There is much to be learned about Him from looking at whole books of the Bible. Since I am presently studying I Thessalonians with my friend Frank, let’s notice each reference to the Spirit in that book.

In Chapter One, Paul tells us —
“our gospel came to you not simply with words but also with power, with the Holy Spirit and deep conviction” (v. 5). He also says, “6 You became imitators of us and of the Lord, for you welcomed the message in the midst of severe suffering with the joy given by the Holy Spirit.”

There are no references to the Spirit in Chapter Two.

There are no references to the Spirit in Chapter Three (although verses 11-13 would have been a great occasion to refer to the Spirit!).

In Chapter Four we read, “7 For God did not call us to be impure, but to live a holy life. 8 Therefore, anyone who rejects this instruction does not reject a human being but God, the very God who gives you his Holy Spirit.”

In I Thessalonians Chapter Five we read: “Do not quench the Spirit” (v. 19).

These are the references to God the Holy Spirit in the book of I Thessalonians. So, our communicating the gospel to others must be with words, but also with power, with the Holy Spirit, and with conviction. For those believers in severe suffering, there is available the joy given by the Holy Spirit. And we learn that we must not reject God’s instructions because we would be rejecting the very God who gives us His Holy Spirit. Therefore, we must not quench the Spirit!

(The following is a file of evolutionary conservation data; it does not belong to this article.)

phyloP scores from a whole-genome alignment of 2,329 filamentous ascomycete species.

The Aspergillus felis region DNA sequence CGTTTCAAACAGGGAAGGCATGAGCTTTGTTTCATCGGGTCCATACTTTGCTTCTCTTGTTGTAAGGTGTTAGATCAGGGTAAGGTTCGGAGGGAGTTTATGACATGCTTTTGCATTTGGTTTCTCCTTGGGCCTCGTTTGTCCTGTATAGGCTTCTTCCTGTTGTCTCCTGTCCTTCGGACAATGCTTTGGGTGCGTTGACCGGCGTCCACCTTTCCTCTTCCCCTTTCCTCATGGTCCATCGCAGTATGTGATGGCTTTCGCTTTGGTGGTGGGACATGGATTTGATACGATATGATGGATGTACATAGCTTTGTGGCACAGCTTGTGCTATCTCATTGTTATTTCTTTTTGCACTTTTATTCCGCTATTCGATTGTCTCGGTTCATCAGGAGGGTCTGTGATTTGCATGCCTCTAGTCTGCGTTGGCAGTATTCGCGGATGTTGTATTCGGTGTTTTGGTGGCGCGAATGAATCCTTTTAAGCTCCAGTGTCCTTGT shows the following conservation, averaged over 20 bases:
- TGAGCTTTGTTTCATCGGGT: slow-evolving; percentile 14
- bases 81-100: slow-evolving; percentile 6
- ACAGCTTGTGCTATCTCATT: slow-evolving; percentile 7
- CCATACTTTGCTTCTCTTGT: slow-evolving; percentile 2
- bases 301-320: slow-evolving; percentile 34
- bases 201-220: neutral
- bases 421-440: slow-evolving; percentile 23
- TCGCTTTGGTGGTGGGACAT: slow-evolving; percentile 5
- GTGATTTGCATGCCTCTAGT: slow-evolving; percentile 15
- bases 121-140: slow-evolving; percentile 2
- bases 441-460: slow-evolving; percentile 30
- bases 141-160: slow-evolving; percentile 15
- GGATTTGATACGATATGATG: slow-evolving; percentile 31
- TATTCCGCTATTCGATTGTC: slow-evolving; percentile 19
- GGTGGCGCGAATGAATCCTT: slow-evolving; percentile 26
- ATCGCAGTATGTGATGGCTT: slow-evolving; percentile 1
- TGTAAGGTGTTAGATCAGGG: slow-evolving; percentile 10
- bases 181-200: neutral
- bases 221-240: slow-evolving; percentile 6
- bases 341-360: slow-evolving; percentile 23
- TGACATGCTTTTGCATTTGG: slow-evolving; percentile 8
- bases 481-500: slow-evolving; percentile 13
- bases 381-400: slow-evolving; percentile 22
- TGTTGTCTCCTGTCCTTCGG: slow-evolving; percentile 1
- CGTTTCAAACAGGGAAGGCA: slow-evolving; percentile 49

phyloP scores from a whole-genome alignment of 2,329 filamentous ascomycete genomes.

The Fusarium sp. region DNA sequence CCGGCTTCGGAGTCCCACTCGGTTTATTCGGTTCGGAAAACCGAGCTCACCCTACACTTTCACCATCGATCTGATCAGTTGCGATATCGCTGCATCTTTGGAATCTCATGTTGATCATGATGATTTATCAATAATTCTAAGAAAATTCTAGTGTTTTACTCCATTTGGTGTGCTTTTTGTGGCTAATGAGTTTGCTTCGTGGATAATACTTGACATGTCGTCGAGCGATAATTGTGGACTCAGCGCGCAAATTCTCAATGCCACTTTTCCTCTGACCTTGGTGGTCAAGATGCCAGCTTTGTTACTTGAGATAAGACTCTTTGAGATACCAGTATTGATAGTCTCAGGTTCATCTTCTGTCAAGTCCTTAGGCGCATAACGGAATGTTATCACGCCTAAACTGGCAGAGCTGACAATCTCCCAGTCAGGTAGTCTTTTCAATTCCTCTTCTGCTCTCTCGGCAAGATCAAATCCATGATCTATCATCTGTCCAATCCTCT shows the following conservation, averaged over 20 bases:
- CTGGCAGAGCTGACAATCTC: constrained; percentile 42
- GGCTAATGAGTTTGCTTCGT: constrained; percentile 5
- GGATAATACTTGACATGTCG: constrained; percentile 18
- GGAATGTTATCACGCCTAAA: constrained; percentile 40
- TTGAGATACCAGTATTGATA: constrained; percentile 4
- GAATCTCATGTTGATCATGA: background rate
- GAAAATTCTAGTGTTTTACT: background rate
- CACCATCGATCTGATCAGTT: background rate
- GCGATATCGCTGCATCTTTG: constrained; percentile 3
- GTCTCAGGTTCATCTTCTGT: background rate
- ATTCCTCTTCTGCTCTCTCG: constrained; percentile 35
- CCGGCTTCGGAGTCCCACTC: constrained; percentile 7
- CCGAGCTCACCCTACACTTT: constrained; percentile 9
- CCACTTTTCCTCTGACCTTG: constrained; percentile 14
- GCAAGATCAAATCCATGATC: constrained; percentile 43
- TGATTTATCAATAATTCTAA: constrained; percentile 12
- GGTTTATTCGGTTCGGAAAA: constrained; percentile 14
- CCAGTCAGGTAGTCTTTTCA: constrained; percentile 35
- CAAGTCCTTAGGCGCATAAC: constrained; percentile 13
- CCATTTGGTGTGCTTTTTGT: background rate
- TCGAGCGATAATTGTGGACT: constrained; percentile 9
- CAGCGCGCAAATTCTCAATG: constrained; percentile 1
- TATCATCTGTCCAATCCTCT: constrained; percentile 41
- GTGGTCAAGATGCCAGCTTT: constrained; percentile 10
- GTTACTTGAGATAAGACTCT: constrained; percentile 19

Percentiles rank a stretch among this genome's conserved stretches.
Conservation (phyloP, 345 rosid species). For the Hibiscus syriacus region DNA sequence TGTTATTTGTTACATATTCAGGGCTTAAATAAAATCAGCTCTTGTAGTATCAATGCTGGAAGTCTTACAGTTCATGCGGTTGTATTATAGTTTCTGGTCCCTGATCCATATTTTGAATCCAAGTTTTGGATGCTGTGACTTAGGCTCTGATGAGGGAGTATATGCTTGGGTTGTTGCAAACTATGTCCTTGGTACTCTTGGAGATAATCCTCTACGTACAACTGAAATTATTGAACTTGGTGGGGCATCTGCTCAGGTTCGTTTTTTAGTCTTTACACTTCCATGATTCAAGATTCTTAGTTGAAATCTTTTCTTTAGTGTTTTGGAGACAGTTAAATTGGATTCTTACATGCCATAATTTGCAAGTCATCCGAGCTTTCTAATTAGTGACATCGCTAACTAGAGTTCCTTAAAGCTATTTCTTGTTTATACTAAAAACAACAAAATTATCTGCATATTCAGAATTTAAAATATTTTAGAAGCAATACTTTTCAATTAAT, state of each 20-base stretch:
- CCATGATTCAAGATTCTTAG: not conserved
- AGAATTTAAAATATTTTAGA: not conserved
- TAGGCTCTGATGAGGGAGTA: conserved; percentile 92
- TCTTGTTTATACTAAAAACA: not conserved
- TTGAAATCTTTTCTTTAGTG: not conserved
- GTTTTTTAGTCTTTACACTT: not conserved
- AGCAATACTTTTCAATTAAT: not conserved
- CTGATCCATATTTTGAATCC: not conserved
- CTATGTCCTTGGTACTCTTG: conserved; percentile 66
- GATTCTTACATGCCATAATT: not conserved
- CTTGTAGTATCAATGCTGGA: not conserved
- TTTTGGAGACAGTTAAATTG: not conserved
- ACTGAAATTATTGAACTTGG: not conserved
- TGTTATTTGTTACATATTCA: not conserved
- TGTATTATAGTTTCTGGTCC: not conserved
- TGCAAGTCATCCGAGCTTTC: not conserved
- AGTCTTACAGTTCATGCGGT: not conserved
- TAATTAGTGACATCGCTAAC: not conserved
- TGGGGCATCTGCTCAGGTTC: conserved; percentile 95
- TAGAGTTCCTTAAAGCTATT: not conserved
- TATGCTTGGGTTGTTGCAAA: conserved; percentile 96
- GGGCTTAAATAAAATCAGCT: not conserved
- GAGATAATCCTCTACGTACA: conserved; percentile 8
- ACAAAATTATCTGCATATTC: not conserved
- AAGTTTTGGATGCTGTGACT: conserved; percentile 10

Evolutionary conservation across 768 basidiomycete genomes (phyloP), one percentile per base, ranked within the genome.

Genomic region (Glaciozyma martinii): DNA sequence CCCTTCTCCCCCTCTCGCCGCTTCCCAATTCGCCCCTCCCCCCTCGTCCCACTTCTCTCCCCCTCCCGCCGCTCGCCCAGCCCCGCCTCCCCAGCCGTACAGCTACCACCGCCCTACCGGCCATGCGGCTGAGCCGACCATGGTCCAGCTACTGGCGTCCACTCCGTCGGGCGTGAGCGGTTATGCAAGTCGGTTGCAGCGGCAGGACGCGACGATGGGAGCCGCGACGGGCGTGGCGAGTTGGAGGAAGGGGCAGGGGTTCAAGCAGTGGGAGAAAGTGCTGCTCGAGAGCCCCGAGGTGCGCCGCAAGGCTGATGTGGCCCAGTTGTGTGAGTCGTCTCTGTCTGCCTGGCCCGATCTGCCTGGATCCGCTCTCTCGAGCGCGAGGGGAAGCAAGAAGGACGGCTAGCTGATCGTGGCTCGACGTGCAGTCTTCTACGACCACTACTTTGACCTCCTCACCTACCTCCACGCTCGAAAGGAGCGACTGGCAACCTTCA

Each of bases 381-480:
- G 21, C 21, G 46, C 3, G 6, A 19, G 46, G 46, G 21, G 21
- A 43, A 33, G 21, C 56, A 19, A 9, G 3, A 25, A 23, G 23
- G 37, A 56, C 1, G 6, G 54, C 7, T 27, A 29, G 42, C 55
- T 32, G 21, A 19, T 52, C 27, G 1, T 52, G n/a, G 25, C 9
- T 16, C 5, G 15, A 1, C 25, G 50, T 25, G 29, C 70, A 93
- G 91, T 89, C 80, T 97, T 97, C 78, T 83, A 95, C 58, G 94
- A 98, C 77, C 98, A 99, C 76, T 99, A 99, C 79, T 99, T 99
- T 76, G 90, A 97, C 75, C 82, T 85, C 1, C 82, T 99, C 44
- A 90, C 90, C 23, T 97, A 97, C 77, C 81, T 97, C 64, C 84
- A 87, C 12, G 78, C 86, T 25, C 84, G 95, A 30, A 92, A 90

In our next post we will look at the book of Ephesians and collect all references to God the Holy Spirit.

The Challenge Today: Ask God the Holy Spirit for His joy to live out today to the glory of God!

 

 

 

 

 

 

 

 

 

 

 

 

 

 

 

 
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Posted by on August 1, 2019 in The Holy Spirit

 

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Time for a Great Commercial — Wendy’s Frosty!

It’s okay that we take JOY in little things, right? I’m not about to jump in a fountain to snag two quarters —  but there is something almost heavenly in a Wendy’s Frosty!

 
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Posted by on May 28, 2019 in enthusiasm

 

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Finding Deep Joy in a Sad, Shallow World (A Study of Philippians) Part 18 JOY and Contentment!